The unit has 32 megs of RAM, 27.26 megs of which is available to you to store programs and data. Most Pocket PCs come with 64 megs of RAM, so the 1715 is a little light on memory. Like all Pocket PCs, RAM is used both for storage (like a PC's hard drive) and to run programs (like RAM on a PC). Thus you'll generally want to leave at least 16 megs of that 27.26 allocated to Program memory using the Memory control panel found on all Pocket PCs. When you first boot up the iPAQ, the OS will use 8 megs of Program RAM, leaving only 8 megs for other programs to run if you use a 16 meg allocation. That's cutting it close for more demanding applications like action games, so you may need to allocate more of that precious RAM. If you need more space, the 1715 has an SD slot so you can use SD memory cards to store programs and files.

The SD slot supports SDIO as well, so you can use it for Bluetooth and WiFi SD network cards, GPS and more. We tested it with the SanDisk WiFi + 256 megs RAM SD card and it didn't work. Hopefully SanDisk and HP will get together and find a solution since this card works with most other SDIO-enabled Pocket PCs I've tried. Happily, it did work with the SanDisk SD WiFi card (the card has no memory, just WiFi), and I was able connect to WiFi access points and surf the Net using Pocket IE in portrait and landscape modes.

The iPAQ also has 10.33 megs of persistent NAND flash memory available for storage, and this is called the File Store in HP lingo. The File Store area will survive a hard reset, so data stored here won't be lost even if the battery runs down or the device crashes and must be hard reset.


We benchmarked the iPAQ rz1715 using Spb Benchmark. We've compared it with the Dell Axim X30 312MHz running WM 2003 SE and the iPAQ 1945 which was HP's previous widely available entry-level iPAQ Pocket PC.

Since the rz1715 has the slowest processor, you'd expect it to benchmark the slowest and indeed it does in most tests. I was a bit disappointed in the rz's graphics numbers since HP usually makes Pocket PCs with excellent graphics performance, even their budget models. Still, the 1715 will be an adequate performer for daily tasks such as accessing calendar and contacts info, viewing photos under 2 megs in size, working with Word and Excel documents and playing MP3s. If you're looking for a serious gaming machine or want to watch lots of videos, consider a higher end model.

Display, Sound and Multimedia

The rz1715 has a 3.5" transflective display with a standard Pocket PC resolution of 240 x 320 pixels. Windows Mobile 2003 Second Edition adds support for both landscape and portrait modes and you can switch display modes on the fly (no soft reset required). To switch between modes, you'll go to Settings-> Screen and select portrait/right-handed landscape or left handed landscape. You can also press and hold the Today Screen application button to switch orientations. Unlike other WM 2003 SE models, there is no quick switcher icon on the taskbar.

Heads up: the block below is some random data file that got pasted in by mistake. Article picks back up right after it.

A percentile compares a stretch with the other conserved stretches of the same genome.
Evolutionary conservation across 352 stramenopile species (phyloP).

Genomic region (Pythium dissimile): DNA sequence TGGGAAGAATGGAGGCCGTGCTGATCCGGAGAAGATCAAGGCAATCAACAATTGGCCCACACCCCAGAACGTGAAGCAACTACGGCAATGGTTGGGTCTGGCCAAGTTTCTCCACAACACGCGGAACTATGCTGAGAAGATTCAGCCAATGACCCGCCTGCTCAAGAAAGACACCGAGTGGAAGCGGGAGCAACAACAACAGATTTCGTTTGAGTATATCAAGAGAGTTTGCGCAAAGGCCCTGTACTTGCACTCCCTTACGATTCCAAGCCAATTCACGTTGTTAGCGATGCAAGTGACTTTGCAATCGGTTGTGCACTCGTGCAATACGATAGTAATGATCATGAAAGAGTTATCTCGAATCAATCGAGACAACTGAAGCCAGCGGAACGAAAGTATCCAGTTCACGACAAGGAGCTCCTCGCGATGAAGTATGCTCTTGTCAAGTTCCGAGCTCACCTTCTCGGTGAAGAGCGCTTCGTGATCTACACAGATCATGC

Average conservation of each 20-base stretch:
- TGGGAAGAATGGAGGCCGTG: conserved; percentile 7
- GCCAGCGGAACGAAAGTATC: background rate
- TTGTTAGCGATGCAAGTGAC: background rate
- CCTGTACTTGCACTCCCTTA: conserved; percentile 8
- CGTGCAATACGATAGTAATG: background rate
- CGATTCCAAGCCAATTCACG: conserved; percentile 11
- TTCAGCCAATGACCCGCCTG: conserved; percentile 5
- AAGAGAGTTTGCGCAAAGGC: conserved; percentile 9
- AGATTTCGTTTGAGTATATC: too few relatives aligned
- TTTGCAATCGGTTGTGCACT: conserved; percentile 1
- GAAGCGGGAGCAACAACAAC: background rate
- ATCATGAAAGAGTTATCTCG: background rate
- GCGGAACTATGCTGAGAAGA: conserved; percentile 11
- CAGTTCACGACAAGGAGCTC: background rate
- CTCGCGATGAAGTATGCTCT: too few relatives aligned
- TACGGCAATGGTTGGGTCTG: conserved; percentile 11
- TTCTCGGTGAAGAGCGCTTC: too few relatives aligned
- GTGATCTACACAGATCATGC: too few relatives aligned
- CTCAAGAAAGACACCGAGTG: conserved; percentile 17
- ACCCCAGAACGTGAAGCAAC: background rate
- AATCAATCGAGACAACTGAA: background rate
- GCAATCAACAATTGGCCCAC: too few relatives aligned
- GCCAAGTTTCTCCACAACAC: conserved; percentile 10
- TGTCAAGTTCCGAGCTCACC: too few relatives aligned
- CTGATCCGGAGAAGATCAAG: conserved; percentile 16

screen shot

Above, Pocket IE in landscape mode, default layout setting

The display is bright, color saturated and very contrasty, as we've come to expect from HP. While the unit isn't as bright as the most expensive models, doesn't have a very large viewing angle and doesn't show the same level of contrast gradation, it will suit most all eyes and has no visible color cast. However, ClearType doesn't look good on this device and there are color aberrations clearly visible on black letters. ClearType also seems to add an overly bold look to fonts when compared to other Pocket PCs. This isn't a Second Edition bug since the Dell Axim X30 and ASUS A730 running SE looks fine with ClearType turned on.

Sound isn't ear-shattering but you should be able to hear alarms in all but noisy environments. My XDA II Pocket PC Phone Edition is noticeably louder, but it needs to be since it doubles as a phone. Sound quality is pleasant through the built-in rear-firing speaker and you can plug in a set of headphones to listen to MP3s. The 1715 uses a standard 3.5mm headphone jack and comes with Pocket Windows Media Player 9.01 for MP3 and Windows Media format movie playback. Media Player did a fine job of playing back 300 kbps .ASF videos. Of course, you can use your own video or MP3 player applications too (read our review of Pocket PC MP3 players here).